On Eve of Brother Jon’s Biggest Fight, Ravens’ Jones Contemplating Own MMA Future

March 19, 2011 | Glenn Clark

Jon “Bones” Jones is one of the brightest stars in the history of Mixed Martial Arts.

Just three years into his career as a professional fighter, Jones has posted a 12-1 record. His only loss (to Matt Hammill in December 2009) came via disqualification due to illegal elbow strikes.

Jones will compete in the biggest fight of his young career Saturday night, when he challenges Ultimate Fighting Championships (UFC) light heavyweight title holder Mauricio “Shogun” Rua in the main event of UFC 128 in Newark, New Jersey.

At just 23 years old, Jones has used a flashy style and an ability to catch opponents off guard to endear himself to MMA fans all over the world. He comes into his first title fight just weeks after an impressive submission victory of then undefeated Ryan Bader at UFC 126 in Las Vegas.

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Fans of the Baltimore Ravens may find themselves with a particular rooting interest in Jones Saturday night, as he is the younger brother of DT Arthur Jones, the team’s 2010 5th round pick out of Syracuse in the NFL Draft.

As his younger brother prepares for the biggest fight of his young career, the elder Jones has spent time working alongside him and famed MMA trainer Greg Jackson in Albuquerque, New Mexico. Between participation in a high profile camp, an amateur wrestling background, the fluid nature of the current National Football League lockout and the decision of Ravens teammate Tom Zbikowski to step into a boxing ring earlier this month, Jones has many reasons to consider a step into the MMA world himself.

“I’m really leaning towards taking a fight” the elder Jones told Thyrl Nelson and myself in an interview Thursday on “The Mobtown Sports Beat” on AM1570 WNST. “But we’ll see. Right now I’m doing it for cardio and getting my hands right. Getting my muscles flowing so I can be in the best shape I can come this year whenever I get called back to the farm to work.”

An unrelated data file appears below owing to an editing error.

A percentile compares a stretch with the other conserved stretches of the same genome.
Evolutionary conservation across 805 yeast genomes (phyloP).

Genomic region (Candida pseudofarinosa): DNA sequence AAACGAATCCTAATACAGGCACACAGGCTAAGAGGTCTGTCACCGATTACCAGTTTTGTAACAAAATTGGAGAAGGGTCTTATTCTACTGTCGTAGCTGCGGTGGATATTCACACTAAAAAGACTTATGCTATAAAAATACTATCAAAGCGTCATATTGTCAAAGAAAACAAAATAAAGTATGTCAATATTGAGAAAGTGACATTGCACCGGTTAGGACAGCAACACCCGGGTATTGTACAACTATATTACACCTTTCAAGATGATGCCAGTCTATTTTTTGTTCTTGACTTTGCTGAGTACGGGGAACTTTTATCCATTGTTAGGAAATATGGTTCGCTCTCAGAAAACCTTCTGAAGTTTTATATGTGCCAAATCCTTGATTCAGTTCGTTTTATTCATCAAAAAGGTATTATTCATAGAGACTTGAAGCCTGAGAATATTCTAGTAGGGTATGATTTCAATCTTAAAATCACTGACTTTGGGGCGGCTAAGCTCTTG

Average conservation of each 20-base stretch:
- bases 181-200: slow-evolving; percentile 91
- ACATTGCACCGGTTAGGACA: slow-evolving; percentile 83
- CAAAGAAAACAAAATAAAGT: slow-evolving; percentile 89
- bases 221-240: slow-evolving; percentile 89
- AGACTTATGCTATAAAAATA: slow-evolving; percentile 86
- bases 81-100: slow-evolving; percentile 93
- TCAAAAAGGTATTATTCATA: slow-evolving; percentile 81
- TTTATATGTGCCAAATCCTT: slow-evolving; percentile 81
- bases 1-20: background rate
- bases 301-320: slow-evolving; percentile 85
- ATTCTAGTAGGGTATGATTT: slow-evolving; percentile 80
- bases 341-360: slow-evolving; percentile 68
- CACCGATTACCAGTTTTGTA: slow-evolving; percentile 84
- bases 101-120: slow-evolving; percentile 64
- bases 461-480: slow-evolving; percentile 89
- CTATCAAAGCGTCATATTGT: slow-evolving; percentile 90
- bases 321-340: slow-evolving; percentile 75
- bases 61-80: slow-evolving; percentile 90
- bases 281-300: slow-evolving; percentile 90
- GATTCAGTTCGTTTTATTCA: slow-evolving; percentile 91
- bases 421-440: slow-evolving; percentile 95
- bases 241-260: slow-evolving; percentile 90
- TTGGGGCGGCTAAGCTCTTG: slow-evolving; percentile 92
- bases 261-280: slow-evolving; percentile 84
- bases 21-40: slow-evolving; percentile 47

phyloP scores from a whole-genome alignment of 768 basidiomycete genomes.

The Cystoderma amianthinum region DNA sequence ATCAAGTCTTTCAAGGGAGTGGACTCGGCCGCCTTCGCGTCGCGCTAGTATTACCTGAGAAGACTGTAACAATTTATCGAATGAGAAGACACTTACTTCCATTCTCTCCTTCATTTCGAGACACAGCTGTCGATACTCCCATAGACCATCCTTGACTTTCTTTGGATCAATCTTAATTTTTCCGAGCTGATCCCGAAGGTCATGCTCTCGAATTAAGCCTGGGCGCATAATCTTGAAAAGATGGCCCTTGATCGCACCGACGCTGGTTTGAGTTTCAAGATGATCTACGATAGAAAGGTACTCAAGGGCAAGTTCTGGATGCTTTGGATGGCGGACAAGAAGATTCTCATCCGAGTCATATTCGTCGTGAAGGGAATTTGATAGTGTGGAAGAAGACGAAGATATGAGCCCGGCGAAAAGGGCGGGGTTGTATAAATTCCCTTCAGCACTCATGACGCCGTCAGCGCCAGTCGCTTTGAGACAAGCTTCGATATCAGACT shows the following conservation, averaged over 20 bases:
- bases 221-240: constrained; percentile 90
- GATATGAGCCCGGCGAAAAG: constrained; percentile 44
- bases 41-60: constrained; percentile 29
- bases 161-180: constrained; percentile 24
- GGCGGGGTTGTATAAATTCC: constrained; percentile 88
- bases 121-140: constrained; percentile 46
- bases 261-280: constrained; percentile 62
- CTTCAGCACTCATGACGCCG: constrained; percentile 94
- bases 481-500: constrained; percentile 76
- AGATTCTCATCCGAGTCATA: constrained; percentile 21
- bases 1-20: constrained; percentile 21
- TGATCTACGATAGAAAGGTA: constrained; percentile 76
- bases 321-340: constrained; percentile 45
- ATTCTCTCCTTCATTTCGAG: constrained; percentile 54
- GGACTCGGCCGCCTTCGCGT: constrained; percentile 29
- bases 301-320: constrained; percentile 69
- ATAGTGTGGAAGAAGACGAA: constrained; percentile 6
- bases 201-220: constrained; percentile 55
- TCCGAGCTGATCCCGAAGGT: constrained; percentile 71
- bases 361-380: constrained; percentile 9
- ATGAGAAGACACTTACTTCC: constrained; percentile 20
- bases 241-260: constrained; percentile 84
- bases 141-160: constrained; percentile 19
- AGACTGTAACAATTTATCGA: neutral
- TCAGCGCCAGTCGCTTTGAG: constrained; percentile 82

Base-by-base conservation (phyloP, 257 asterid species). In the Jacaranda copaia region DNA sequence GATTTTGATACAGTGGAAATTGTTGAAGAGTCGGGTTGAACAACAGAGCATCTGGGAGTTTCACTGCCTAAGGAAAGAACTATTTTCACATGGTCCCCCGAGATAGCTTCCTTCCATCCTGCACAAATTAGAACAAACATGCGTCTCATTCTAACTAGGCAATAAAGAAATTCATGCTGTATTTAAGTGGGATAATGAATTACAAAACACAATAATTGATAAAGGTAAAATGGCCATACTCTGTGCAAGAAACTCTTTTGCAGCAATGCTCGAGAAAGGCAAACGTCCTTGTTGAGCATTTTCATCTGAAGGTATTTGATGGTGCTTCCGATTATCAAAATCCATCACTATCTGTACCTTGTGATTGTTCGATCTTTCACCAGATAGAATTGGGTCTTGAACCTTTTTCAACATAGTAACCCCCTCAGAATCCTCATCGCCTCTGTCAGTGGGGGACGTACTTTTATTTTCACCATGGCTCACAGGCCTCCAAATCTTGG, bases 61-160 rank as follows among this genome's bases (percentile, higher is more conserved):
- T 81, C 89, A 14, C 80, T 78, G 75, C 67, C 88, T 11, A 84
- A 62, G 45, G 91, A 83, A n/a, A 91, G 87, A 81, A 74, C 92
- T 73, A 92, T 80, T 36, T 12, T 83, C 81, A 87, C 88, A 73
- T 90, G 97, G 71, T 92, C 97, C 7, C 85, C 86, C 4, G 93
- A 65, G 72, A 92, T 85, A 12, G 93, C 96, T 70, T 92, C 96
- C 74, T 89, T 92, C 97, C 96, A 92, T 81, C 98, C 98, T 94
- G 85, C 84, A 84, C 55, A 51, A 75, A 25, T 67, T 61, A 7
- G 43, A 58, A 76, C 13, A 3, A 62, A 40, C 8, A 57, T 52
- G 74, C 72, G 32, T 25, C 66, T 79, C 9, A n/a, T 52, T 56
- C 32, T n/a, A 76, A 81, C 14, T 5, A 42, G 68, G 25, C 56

Jones’ situation is not exactly like Zbikowski’s. Zbikowski had 90 amateur fights and a professional victory already on his resume as a boxer before he was even selected by the Ravens out of Notre Dame in 2008. During his first three seasons in the National Football League, Zbikowski has established himself as a steady role player both behind future Hall of Fame S Ed Reed on the defensive side of the football and as a steady contributor to the team’s Special Teams unit. Zbikowski even made six defensive starts in 2010 while Reed began the season on the Physically Unable to Perform (PUP) list.

Jones made just two game appearances as a rookie in 2010. If and when the NFL finally begins the 2011 season, he will still be looking for his first career tackle. While he was an accomplished amateur wrestler at Union-Endicott High School in New York, he has never participated in a sanctioned MMA contest.

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And while Zbikowski has stated multiple times that boxing was his first love, Jones is very aware that his most important work is done on football fields.